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How The Fiscal Cliff May Affect Your Estate Tax
The U.S. is hanging off the fiscal cliff, leaving numerous uncertainties for American families looking to transfer their wealth to the next generation. Estate planners are waiting to see if Congress will extend the estate tax exemption currently in motion or revert back to a much lower amount.
The uncertainty regarding the estate tax exemption makes it very difficult for estate planners to give you advice that will minimize your estate tax liability,” says attorney Paul Cowan, of Golden & Cowan in Miami, Florida. Without congressional action, on Jan. 1, the current $5.13 million federal estate tax exemption level (twice that much for married couples) will drop to $1 million, and the current 35 percent top tax rate will increase to 55 percent.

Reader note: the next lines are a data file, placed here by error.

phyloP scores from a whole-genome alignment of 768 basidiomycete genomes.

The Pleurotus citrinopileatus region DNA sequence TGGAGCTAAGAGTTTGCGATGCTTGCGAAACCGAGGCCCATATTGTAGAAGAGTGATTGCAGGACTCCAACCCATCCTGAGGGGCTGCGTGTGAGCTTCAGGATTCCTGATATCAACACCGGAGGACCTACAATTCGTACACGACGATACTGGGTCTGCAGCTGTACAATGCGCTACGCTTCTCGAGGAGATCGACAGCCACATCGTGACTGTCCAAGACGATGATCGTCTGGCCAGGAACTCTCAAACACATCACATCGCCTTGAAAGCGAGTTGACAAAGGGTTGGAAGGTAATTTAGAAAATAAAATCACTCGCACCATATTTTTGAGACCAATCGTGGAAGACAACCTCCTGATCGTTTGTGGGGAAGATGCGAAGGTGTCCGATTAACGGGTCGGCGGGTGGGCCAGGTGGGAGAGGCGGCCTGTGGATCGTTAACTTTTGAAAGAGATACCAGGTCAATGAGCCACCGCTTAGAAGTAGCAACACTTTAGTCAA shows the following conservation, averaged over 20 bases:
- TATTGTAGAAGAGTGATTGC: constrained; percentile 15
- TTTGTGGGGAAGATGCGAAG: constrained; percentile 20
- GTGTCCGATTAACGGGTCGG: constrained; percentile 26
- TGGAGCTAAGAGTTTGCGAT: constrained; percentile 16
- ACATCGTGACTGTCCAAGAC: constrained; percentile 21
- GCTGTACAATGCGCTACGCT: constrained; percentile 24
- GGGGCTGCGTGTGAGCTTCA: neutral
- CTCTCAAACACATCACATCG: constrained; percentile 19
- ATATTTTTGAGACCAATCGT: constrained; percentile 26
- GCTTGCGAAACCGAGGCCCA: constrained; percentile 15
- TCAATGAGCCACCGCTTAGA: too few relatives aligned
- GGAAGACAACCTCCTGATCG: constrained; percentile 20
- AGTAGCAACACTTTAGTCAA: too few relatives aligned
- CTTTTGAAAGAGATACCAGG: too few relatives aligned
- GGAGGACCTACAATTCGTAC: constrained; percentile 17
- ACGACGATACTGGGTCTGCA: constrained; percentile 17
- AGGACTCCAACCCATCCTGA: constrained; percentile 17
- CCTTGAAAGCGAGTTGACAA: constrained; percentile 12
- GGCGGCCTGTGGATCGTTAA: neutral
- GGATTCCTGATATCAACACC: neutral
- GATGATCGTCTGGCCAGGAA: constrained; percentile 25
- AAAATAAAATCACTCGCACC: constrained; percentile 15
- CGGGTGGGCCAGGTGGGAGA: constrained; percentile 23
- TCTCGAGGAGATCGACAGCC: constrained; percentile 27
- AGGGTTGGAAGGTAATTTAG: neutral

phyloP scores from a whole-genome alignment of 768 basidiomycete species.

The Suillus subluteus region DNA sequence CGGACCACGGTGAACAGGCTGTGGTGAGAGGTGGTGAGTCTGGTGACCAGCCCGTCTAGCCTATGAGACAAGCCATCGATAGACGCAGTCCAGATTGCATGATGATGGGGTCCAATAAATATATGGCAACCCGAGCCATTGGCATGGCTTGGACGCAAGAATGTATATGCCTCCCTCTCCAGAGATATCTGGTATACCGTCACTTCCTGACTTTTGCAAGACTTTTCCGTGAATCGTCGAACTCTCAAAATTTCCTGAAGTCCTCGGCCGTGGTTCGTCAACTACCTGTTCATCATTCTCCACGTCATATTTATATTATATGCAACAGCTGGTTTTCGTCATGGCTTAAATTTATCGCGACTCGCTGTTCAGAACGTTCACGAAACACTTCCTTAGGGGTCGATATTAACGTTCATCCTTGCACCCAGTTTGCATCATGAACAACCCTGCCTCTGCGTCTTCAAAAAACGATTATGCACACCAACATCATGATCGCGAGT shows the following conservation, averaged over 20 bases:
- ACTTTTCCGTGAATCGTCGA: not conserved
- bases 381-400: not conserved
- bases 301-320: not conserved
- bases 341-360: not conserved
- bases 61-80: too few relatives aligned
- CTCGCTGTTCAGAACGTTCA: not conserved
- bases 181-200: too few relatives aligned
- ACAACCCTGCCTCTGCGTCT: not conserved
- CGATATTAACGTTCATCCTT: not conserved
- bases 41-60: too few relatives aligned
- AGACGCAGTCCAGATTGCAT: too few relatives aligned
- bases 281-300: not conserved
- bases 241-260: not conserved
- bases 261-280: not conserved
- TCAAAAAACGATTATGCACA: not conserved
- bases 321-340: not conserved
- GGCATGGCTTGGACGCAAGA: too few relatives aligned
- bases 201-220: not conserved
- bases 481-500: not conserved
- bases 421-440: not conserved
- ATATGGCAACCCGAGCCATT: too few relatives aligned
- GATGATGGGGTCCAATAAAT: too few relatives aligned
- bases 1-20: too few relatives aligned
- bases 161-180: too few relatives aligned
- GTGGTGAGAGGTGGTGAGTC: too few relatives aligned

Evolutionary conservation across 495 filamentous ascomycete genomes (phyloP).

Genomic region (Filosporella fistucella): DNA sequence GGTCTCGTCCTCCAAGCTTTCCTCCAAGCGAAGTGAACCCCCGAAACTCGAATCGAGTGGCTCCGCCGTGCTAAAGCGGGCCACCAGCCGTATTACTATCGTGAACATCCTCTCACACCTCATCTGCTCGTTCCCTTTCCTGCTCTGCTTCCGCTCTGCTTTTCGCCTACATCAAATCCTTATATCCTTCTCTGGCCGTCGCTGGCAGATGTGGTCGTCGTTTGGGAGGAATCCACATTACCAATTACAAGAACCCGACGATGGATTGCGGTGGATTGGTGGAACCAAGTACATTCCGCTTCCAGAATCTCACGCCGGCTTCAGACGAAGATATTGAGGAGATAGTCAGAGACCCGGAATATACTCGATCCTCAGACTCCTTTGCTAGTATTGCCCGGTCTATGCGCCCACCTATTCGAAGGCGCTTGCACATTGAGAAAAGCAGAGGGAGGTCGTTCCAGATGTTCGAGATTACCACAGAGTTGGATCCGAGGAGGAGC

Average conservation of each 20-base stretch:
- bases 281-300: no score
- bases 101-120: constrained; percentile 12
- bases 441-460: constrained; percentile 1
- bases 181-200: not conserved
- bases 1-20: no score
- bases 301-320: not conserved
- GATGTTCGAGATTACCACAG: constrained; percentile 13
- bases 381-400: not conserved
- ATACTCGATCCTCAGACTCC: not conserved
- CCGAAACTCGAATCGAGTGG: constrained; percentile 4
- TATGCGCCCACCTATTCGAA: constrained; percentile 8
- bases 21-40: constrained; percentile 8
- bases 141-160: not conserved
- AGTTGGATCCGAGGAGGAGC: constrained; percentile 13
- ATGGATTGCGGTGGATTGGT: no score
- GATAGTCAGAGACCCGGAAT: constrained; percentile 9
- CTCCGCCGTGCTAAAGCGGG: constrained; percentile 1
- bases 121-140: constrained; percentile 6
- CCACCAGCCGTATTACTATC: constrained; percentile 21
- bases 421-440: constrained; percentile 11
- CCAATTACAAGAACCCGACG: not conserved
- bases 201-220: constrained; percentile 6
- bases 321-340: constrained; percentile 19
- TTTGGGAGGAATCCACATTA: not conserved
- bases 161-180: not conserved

According to CNBC, there is little agreement on a compromise. The tax has been labeled “the death tax” by conservatives who say it hurts farms and small businesses. The left, meanwhile, says the tax is needed to prevent family fortunes in America from becoming too large and creating powerful dynasties.
President Obama has proposed setting the estate tax rate at 45 percent and an exemption of $3.5 million.
The looming expiration of the current estate tax exemption has people of means scrambling to restructure their estates for next year. If you’re not exactly sure how to prepare your estate for 2013, contacting an estate planning professional is vital.
Even if your estate isn’t big enough to owe federal estate tax, the state may still take a bite. Many states collect their own estate or inheritance taxes.